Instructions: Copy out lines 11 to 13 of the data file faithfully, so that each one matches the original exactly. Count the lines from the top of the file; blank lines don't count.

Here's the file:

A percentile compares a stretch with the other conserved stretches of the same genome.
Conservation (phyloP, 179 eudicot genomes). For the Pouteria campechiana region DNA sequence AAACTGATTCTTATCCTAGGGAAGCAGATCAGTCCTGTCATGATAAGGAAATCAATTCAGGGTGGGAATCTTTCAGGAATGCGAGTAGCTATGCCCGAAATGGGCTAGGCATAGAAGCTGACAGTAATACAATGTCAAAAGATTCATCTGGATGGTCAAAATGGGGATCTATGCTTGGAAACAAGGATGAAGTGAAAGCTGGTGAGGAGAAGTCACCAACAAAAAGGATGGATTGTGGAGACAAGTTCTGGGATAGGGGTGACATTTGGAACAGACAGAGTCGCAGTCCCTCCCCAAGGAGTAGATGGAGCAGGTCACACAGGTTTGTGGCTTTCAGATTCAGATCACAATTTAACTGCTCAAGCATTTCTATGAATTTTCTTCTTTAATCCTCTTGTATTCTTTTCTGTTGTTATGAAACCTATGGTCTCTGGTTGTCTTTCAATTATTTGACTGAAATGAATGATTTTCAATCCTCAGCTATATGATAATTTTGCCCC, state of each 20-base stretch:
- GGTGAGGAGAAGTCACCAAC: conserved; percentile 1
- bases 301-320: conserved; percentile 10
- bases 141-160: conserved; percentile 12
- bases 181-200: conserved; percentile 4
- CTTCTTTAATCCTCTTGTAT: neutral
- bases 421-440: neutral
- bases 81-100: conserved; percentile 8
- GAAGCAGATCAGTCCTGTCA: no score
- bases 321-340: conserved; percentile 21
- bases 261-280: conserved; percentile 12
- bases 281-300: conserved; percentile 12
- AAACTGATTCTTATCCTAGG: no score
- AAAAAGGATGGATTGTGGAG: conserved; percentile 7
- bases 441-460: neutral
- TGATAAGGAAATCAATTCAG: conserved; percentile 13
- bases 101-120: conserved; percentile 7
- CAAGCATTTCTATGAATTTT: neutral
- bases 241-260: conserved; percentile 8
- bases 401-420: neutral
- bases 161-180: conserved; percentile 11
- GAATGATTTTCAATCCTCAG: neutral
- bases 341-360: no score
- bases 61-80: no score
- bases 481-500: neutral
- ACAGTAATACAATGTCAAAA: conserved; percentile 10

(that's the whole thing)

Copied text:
- bases 321-340: conserved; percentile 21
- bases 261-280: conserved; percentile 12
- bases 281-300: conserved; percentile 12